"In a world ..."
That's how the trailer for this article's movie would begin, followed by a two-minute series of slow-motion collapses, fireballs and sooty, photogenic close-ups. And why not? Be they perils from space, forces of nature run amok or the results of human hubris, upheavals feel — for those not enduring them, at least — cathartic.
But real disasters aren't lone events born of simple, soluble problems, and they don't end when the credits roll. Nor are they necessarily a question of scale. The line that divides an incident from a disaster is defined by a society's preparedness and capacity to deal with the aftermath. Vaccines, rapid-response teams and early-warning systems can shift that line toward recovery, while poverty, corruption and ignorance slide it toward catastrophe.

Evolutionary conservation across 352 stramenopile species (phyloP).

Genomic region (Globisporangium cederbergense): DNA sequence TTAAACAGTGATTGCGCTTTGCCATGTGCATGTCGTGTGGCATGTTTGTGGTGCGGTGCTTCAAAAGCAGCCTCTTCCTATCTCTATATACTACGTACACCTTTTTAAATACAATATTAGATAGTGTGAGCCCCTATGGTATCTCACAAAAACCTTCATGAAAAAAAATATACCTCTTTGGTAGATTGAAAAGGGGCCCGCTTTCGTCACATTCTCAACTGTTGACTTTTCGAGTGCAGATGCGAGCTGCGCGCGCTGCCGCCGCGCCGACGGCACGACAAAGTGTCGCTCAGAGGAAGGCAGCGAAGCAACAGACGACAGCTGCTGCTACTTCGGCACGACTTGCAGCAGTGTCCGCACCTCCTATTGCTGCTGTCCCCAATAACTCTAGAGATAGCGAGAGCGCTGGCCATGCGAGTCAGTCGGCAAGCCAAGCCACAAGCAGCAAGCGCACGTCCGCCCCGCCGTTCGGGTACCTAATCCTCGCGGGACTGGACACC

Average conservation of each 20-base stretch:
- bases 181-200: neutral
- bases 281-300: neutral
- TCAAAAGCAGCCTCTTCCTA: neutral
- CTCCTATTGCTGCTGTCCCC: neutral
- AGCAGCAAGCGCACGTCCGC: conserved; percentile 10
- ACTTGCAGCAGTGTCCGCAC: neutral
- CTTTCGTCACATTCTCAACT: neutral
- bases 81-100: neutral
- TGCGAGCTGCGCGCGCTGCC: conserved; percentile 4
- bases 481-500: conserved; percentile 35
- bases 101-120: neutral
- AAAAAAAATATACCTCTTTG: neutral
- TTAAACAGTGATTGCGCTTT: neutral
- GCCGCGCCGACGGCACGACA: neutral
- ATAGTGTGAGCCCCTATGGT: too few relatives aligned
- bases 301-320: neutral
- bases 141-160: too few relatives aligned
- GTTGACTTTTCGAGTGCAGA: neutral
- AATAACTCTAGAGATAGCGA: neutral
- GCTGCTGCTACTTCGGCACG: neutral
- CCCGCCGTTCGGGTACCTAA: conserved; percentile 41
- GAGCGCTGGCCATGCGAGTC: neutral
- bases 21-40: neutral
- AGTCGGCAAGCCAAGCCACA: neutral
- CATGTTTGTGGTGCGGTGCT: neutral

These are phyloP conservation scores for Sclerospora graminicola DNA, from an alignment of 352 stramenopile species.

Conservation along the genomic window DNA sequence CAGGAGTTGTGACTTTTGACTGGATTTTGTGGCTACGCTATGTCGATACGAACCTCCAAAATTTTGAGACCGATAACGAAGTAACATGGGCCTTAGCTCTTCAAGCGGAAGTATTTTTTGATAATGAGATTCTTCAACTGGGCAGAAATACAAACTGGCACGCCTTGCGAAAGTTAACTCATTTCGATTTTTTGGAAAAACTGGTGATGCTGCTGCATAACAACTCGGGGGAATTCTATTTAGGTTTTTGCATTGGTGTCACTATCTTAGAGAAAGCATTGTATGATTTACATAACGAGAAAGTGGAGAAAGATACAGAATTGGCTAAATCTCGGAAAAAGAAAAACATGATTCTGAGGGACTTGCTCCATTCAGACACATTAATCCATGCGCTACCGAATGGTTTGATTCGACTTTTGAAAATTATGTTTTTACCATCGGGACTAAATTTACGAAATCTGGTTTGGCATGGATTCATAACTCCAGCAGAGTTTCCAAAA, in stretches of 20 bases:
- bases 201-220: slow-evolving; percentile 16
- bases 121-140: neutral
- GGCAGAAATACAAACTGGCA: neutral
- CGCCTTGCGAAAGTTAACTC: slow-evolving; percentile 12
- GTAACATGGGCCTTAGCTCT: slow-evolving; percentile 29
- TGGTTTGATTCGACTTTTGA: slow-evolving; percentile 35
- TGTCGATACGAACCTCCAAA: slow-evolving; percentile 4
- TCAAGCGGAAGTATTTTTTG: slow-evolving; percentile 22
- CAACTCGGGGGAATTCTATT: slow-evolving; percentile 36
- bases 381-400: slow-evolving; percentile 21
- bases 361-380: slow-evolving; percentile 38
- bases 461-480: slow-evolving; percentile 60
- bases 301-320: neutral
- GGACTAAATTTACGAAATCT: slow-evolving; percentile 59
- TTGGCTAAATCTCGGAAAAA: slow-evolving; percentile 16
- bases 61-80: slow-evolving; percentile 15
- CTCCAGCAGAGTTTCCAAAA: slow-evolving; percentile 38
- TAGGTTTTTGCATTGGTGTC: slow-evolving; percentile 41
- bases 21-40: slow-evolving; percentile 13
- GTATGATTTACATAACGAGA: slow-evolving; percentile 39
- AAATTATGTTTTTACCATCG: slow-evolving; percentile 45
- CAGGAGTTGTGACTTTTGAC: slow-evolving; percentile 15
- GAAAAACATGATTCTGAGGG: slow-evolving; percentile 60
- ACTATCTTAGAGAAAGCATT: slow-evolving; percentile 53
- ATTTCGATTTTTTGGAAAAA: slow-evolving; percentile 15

For good or ill, the technology and unprecedented control over life and death we have will likely allow future disasters to unfold along lines unique in world history. As we look at the upcoming examples, try to let that bit of novelty cheer you up.